Hopefully, it will leave them with more unanswered questions. Such as: who reviewed this show as: ‘Utterly untrue’- ★★★★★ in ? Well, me, of course, just now. I challenge my audience to award stars according to their conscience. Meanwhile, I must go and buy some staples.

Tales of unrequited love, jealousy, and abandonment, all set in, featuring, or mentioning that symbol of severed communication: the Phone-Box.
Not suitable for children.
Nor adults, really.
Nor pets.

Venue 71, No. 4, Picardy Place, aka ‘The Fiddler’s Elbow,’ somewhere between Greenside Place and Broughton St.




Monday, 12 August 2013

I guess that's why they call it The Blues

So, we're half-way through August in the Festival City, when Art and Culture collide with politics and military might, not to mention a bag-full 'o pipes.  Earlier in the festivities a massive passenger-jet plane flew low over the castle. Only those who live here thought this unusual. If you live in, say, Hounslow in West London, low-flying planes are an everyday occurrence. This was, in fact, the maiden flight of the new Boeing 787, the 'Dreamliner.'

Yet, at the start of every Tattoo ‘performance’ – a military parade that is supposed to symbolise a celebration of the end of battle or fighting or hostility or whatever language you like to use to describe it – there is a fly-past of deadly, angry, lethal aircraft that cannot fail to draw attention to the crowds below, not only in the Tattoo Stadium.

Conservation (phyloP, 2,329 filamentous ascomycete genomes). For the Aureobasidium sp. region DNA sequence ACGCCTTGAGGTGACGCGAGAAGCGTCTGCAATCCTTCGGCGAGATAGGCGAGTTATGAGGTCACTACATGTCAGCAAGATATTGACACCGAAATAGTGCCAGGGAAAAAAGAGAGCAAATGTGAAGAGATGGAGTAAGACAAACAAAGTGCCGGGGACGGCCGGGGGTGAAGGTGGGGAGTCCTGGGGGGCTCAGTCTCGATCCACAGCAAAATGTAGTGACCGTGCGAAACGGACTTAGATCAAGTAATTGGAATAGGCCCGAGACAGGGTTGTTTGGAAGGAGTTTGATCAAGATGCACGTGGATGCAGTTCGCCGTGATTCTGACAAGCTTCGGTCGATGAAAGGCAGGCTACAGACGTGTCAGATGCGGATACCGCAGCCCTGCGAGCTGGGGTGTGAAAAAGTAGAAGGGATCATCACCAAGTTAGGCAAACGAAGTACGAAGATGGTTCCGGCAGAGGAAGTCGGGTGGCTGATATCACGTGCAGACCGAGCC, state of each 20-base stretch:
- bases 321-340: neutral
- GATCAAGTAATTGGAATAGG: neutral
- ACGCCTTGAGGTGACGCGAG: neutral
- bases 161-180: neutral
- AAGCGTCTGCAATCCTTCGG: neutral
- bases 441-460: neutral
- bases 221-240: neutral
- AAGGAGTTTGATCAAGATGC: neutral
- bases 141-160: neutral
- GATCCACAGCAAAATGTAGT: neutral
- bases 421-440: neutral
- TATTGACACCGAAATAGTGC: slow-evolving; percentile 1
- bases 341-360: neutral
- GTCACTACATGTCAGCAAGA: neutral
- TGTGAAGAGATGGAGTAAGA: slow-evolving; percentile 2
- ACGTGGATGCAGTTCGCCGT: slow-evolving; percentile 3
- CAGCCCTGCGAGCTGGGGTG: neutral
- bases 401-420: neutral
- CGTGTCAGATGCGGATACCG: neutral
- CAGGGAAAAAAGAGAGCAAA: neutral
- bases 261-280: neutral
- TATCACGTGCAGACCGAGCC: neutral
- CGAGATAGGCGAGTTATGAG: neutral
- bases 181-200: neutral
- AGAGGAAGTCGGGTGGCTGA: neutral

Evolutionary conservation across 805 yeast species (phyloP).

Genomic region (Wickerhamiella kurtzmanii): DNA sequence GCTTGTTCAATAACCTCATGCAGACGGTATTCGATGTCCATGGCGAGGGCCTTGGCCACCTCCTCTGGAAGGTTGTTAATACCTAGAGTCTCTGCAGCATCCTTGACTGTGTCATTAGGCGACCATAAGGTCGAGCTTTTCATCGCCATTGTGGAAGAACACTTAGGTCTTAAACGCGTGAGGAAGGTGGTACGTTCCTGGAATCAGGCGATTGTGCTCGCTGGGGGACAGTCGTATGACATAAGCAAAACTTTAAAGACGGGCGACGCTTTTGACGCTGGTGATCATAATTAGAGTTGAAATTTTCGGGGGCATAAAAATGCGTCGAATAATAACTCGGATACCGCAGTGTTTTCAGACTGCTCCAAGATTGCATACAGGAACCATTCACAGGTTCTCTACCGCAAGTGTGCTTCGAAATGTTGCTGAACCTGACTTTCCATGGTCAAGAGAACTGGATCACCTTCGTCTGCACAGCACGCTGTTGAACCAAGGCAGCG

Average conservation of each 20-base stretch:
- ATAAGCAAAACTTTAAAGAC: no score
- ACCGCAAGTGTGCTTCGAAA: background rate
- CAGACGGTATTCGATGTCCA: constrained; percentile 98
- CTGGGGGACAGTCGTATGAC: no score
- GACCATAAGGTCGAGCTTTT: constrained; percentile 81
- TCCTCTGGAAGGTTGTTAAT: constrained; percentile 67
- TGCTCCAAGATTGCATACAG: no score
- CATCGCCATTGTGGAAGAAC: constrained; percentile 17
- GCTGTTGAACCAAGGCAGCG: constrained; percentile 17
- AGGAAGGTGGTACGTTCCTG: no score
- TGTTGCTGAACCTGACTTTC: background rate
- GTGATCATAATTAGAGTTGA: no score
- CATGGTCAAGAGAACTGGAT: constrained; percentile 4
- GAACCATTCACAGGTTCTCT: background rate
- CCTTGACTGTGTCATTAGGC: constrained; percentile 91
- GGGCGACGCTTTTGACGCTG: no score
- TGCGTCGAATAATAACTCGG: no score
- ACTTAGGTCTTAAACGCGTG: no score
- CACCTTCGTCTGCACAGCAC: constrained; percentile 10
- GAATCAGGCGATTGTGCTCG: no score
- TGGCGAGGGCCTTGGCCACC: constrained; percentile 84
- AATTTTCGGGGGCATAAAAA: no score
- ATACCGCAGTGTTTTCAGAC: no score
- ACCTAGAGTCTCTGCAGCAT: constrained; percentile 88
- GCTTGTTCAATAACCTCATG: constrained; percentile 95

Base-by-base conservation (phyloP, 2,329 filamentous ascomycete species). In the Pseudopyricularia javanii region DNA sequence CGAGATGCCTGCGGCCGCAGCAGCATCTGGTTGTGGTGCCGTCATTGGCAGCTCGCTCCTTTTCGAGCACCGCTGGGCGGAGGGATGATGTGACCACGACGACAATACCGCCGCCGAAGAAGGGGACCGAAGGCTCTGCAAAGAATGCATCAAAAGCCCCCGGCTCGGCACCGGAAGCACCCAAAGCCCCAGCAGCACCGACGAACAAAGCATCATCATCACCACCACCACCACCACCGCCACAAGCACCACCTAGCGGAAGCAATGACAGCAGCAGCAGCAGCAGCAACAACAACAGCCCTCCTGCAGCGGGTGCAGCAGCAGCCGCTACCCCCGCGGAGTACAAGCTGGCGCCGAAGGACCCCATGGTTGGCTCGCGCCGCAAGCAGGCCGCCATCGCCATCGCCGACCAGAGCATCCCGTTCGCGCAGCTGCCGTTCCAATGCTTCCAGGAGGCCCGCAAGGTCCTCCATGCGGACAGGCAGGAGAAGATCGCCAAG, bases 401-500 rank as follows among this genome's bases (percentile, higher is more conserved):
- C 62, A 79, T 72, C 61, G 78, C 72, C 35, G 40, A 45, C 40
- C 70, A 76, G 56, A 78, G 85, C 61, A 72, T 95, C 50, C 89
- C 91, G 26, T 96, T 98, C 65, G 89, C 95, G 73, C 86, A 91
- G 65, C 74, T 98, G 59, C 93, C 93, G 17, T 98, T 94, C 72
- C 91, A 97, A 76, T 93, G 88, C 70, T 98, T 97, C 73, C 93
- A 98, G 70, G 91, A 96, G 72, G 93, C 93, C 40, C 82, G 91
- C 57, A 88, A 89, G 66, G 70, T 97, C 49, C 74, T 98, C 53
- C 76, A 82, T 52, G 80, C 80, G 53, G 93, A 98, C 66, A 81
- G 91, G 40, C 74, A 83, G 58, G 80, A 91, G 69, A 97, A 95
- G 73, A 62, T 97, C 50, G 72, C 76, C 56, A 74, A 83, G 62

For every cloud there is a silver lining. And, despite my revivified irritation and anger at the war-planes that fly over our city, I am glad that there are some who consider the incredible achievement and advancement of science that has led to the wonders of flight (not designed for violence) to be worthy of a Festival audience, even if most of those on the ground were oblivious or unaware that something incredible had happened in the skies above them.  I suppose most of them were too busy promoting their own shows. Or were, like the torturer's horse in Auden’s poem, busy scratching their bum while Icarus, having flown too close to the sun, fell from grace.

About suffering they were never wrong, The Old Masters.

Breaking from the festivities, in the next of my sequence of Blue poems, the word-play on the number eight is severely compromised by human activity: every celebration, achievement and accomplishment is annulled by our ability to deconstruct and maim. Even the ‘blues’ cannot find respite in music’s tempered scale. We all wear that theatrical disguise, where one mask is crying and the other, laughing. I could risk a cliché and say, two sides of the same coin. If only life were that simple.

Twelve Tones of Blue



Canto VIII


"After the Feast," they said, "Let's give it eight days."


They named the month October, and added two more;

Divided the character two by four, then constructed the enneagram;

The elements split stably into octaves, the atom into a W.M.D;

The octahedron and octagon confounded the Rubik's Cube;

C8 H18 became petroleum’s numeric; America stepped on the gas;

In octal notation, computers divided a base of eight implausibly by three;

And (in 1904) a piece of folded paper became an eight-page manifesto.

But they had music, and tempered the scale to a leap of twelve semitones.


Then someone invented the blues.